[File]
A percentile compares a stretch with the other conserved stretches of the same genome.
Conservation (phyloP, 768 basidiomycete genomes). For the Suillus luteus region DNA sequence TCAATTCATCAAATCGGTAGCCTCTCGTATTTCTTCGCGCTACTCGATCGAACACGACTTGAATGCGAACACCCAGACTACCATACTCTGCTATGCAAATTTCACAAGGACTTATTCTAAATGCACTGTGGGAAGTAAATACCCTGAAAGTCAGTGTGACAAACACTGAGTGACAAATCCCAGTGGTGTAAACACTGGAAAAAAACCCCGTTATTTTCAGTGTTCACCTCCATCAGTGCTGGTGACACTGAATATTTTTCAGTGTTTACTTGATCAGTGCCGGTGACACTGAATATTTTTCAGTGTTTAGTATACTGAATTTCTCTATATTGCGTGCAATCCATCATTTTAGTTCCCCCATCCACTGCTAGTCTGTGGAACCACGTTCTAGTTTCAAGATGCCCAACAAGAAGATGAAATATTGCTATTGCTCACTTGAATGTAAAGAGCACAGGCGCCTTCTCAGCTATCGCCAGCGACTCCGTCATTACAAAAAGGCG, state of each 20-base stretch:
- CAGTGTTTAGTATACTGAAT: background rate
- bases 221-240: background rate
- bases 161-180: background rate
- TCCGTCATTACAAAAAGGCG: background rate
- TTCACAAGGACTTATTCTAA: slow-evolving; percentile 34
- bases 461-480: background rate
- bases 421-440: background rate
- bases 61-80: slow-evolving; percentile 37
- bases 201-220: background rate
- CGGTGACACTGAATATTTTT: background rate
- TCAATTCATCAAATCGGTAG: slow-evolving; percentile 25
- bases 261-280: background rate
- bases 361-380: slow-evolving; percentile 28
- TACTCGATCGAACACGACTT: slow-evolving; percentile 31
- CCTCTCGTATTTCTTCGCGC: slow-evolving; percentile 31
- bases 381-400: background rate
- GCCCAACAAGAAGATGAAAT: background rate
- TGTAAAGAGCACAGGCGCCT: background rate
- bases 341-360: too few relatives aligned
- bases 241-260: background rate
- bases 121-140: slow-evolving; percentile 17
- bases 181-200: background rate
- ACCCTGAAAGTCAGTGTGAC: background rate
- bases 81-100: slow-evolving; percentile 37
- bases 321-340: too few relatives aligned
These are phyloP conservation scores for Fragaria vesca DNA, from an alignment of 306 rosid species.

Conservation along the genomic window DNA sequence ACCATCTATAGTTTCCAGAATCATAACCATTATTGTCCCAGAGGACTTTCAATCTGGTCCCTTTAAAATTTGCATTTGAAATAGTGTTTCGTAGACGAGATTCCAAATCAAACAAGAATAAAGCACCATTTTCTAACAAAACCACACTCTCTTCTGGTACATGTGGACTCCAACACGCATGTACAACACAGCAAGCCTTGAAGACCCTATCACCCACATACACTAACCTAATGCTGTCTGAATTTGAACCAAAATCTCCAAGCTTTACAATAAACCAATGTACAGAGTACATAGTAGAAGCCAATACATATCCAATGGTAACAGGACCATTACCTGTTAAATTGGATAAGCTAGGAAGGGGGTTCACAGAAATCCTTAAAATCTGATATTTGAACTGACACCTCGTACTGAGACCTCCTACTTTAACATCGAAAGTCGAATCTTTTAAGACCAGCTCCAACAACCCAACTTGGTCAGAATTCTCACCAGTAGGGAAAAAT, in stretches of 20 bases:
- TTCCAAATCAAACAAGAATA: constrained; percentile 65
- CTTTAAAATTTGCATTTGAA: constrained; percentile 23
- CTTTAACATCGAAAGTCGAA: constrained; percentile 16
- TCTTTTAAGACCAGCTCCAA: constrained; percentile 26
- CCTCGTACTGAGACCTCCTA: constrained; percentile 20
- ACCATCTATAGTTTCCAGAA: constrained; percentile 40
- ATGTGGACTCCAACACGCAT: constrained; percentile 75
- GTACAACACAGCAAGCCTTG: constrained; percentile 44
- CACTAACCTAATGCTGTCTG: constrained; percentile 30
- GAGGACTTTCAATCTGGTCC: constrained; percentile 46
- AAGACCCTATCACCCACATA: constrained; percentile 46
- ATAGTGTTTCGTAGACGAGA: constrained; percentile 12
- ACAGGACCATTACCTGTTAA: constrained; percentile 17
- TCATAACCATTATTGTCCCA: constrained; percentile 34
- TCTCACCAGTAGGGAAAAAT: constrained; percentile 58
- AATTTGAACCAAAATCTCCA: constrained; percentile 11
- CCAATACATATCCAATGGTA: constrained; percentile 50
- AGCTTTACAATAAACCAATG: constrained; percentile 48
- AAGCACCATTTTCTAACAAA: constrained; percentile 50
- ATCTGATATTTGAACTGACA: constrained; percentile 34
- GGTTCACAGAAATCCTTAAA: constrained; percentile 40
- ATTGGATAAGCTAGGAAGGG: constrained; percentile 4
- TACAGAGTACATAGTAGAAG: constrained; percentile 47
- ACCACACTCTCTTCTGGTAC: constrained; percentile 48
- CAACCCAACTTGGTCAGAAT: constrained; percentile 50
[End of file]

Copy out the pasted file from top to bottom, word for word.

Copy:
A percentile compares a stretch with the other conserved stretches of the same genome.
Conservation (phyloP, 768 basidiomycete genomes). For the Suillus luteus region DNA sequence TCAATTCATCAAATCGGTAGCCTCTCGTATTTCTTCGCGCTACTCGATCGAACACGACTTGAATGCGAACACCCAGACTACCATACTCTGCTATGCAAATTTCACAAGGACTTATTCTAAATGCACTGTGGGAAGTAAATACCCTGAAAGTCAGTGTGACAAACACTGAGTGACAAATCCCAGTGGTGTAAACACTGGAAAAAAACCCCGTTATTTTCAGTGTTCACCTCCATCAGTGCTGGTGACACTGAATATTTTTCAGTGTTTACTTGATCAGTGCCGGTGACACTGAATATTTTTCAGTGTTTAGTATACTGAATTTCTCTATATTGCGTGCAATCCATCATTTTAGTTCCCCCATCCACTGCTAGTCTGTGGAACCACGTTCTAGTTTCAAGATGCCCAACAAGAAGATGAAATATTGCTATTGCTCACTTGAATGTAAAGAGCACAGGCGCCTTCTCAGCTATCGCCAGCGACTCCGTCATTACAAAAAGGCG, state of each 20-base stretch:
- CAGTGTTTAGTATACTGAAT: background rate
- bases 221-240: background rate
- bases 161-180: background rate
- TCCGTCATTACAAAAAGGCG: background rate
- TTCACAAGGACTTATTCTAA: slow-evolving; percentile 34
- bases 461-480: background rate
- bases 421-440: background rate
- bases 61-80: slow-evolving; percentile 37
- bases 201-220: background rate
- CGGTGACACTGAATATTTTT: background rate
- TCAATTCATCAAATCGGTAG: slow-evolving; percentile 25
- bases 261-280: background rate
- bases 361-380: slow-evolving; percentile 28
- TACTCGATCGAACACGACTT: slow-evolving; percentile 31
- CCTCTCGTATTTCTTCGCGC: slow-evolving; percentile 31
- bases 381-400: background rate
- GCCCAACAAGAAGATGAAAT: background rate
- TGTAAAGAGCACAGGCGCCT: background rate
- bases 341-360: too few relatives aligned
- bases 241-260: background rate
- bases 121-140: slow-evolving; percentile 17
- bases 181-200: background rate
- ACCCTGAAAGTCAGTGTGAC: background rate
- bases 81-100: slow-evolving; percentile 37
- bases 321-340: too few relatives aligned
These are phyloP conservation scores for Fragaria vesca DNA, from an alignment of 306 rosid species.

Conservation along the genomic window DNA sequence ACCATCTATAGTTTCCAGAATCATAACCATTATTGTCCCAGAGGACTTTCAATCTGGTCCCTTTAAAATTTGCATTTGAAATAGTGTTTCGTAGACGAGATTCCAAATCAAACAAGAATAAAGCACCATTTTCTAACAAAACCACACTCTCTTCTGGTACATGTGGACTCCAACACGCATGTACAACACAGCAAGCCTTGAAGACCCTATCACCCACATACACTAACCTAATGCTGTCTGAATTTGAACCAAAATCTCCAAGCTTTACAATAAACCAATGTACAGAGTACATAGTAGAAGCCAATACATATCCAATGGTAACAGGACCATTACCTGTTAAATTGGATAAGCTAGGAAGGGGGTTCACAGAAATCCTTAAAATCTGATATTTGAACTGACACCTCGTACTGAGACCTCCTACTTTAACATCGAAAGTCGAATCTTTTAAGACCAGCTCCAACAACCCAACTTGGTCAGAATTCTCACCAGTAGGGAAAAAT, in stretches of 20 bases:
- TTCCAAATCAAACAAGAATA: constrained; percentile 65
- CTTTAAAATTTGCATTTGAA: constrained; percentile 23
- CTTTAACATCGAAAGTCGAA: constrained; percentile 16
- TCTTTTAAGACCAGCTCCAA: constrained; percentile 26
- CCTCGTACTGAGACCTCCTA: constrained; percentile 20
- ACCATCTATAGTTTCCAGAA: constrained; percentile 40
- ATGTGGACTCCAACACGCAT: constrained; percentile 75
- GTACAACACAGCAAGCCTTG: constrained; percentile 44
- CACTAACCTAATGCTGTCTG: constrained; percentile 30
- GAGGACTTTCAATCTGGTCC: constrained; percentile 46
- AAGACCCTATCACCCACATA: constrained; percentile 46
- ATAGTGTTTCGTAGACGAGA: constrained; percentile 12
- ACAGGACCATTACCTGTTAA: constrained; percentile 17
- TCATAACCATTATTGTCCCA: constrained; percentile 34
- TCTCACCAGTAGGGAAAAAT: constrained; percentile 58
- AATTTGAACCAAAATCTCCA: constrained; percentile 11
- CCAATACATATCCAATGGTA: constrained; percentile 50
- AGCTTTACAATAAACCAATG: constrained; percentile 48
- AAGCACCATTTTCTAACAAA: constrained; percentile 50
- ATCTGATATTTGAACTGACA: constrained; percentile 34
- GGTTCACAGAAATCCTTAAA: constrained; percentile 40
- ATTGGATAAGCTAGGAAGGG: constrained; percentile 4
- TACAGAGTACATAGTAGAAG: constrained; percentile 47
- ACCACACTCTCTTCTGGTAC: constrained; percentile 48
- CAACCCAACTTGGTCAGAAT: constrained; percentile 50